It appears that multipolarity might be a better alternative, with other nations restraining Washington from unilateral intervention aimed at overthrowing governments, but it is apparent that the US is determined to do all it can to prevent interference in its world domination strategies. In consequence it has engaged in a deliberate policy of confrontation with China and Russia that is entirely counter-productive and could well lead to war. Multipolarity would probably benefit humanity, but that is irrelevant to the indispensable nation.
What do you think of the defeat of Hillary Clinton and the victory of Donald Trump?
Mr. Trump has not elucidated a foreign policy as such, and we can only hope that he will build on the positive indications he has given about America ceasing to meddle militarily all round the world. His greatest achievement would be engage in positive discussions with Russia and China, which would result in vastly diminished tension in east and west. The defeat of Clinton has meant that the threat of US international confrontation has at least diminished, because the world would have been a very dangerous place if she had got in to the White House.
Interview realized by Mohsen Abdelmoumen
Who is Brian Cloughley?
Brian Cloughley is a British and Australian armies’ veteran, former deputy head of the UN military mission in Kashmir and Australian defense attaché in Pakistan.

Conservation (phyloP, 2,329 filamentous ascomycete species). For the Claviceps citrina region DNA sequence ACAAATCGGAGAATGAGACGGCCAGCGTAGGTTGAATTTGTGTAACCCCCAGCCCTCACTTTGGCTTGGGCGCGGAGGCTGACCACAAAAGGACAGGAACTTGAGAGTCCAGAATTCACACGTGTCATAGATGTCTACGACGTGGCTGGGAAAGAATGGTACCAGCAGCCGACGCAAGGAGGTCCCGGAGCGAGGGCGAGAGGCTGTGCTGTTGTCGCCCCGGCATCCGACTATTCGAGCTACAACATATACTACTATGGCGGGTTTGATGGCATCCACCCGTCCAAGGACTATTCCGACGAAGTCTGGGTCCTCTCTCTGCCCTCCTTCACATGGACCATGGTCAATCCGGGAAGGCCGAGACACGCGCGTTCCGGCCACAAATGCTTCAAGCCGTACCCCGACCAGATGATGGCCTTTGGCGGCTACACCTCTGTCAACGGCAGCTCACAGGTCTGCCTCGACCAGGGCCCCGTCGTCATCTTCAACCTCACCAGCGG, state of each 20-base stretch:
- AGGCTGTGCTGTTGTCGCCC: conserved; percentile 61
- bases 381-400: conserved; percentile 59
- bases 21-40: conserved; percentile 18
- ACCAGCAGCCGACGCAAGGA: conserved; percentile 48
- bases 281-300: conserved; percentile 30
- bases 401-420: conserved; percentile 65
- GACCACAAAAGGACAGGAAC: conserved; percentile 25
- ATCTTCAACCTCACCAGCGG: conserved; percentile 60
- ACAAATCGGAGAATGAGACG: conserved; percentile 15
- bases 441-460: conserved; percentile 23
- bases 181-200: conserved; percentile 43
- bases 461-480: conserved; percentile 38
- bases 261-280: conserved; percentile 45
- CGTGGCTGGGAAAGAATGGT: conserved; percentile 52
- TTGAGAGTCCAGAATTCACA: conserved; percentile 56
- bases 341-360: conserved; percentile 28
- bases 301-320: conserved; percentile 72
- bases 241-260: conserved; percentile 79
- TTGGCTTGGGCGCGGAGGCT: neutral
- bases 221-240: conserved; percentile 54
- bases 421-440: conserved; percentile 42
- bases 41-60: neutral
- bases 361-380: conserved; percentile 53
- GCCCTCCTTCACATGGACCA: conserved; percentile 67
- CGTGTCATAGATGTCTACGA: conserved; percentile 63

He studied South Asian affairs for forty years and is South Asia defense analyst for IHS/Jane’s Sentinel, covering Afghanistan, India and Pakistan, updating material regularly. Other evaluations include updating of nuclear, biological, chemical and radiological developments in the region for IHS Global. He has a weekly column in Strategic Culture Foundation and contribute pieces elsewhere, including Counterpunch, Pakistan’s Army Journal Hilal and the business magazine Blue Chip.
Brian Cloughley wrote books including A History of The Pakistan Army: Wars and Insurrections; War, Coups & Terror: Pakistan’s Army in Years of Turmoil; Trumpeters: The Story of the Royal Artillery’s Boy Trumpeters; From Fabric Wings to Supersonic Fighters and Drones: A History of Military Aviation on both sides of the Northwest Frontier.
His website: http://www.beecluff.com/
Published in American Herald Tribune, November 12, 2016:http://ahtribune.com/us/2016-election/1326-brian-cloughley.html
In French in Palestine Solidarité:http://www.palestine-solidarite.org/analyses.mohsen_abdelmoumen.131116.htm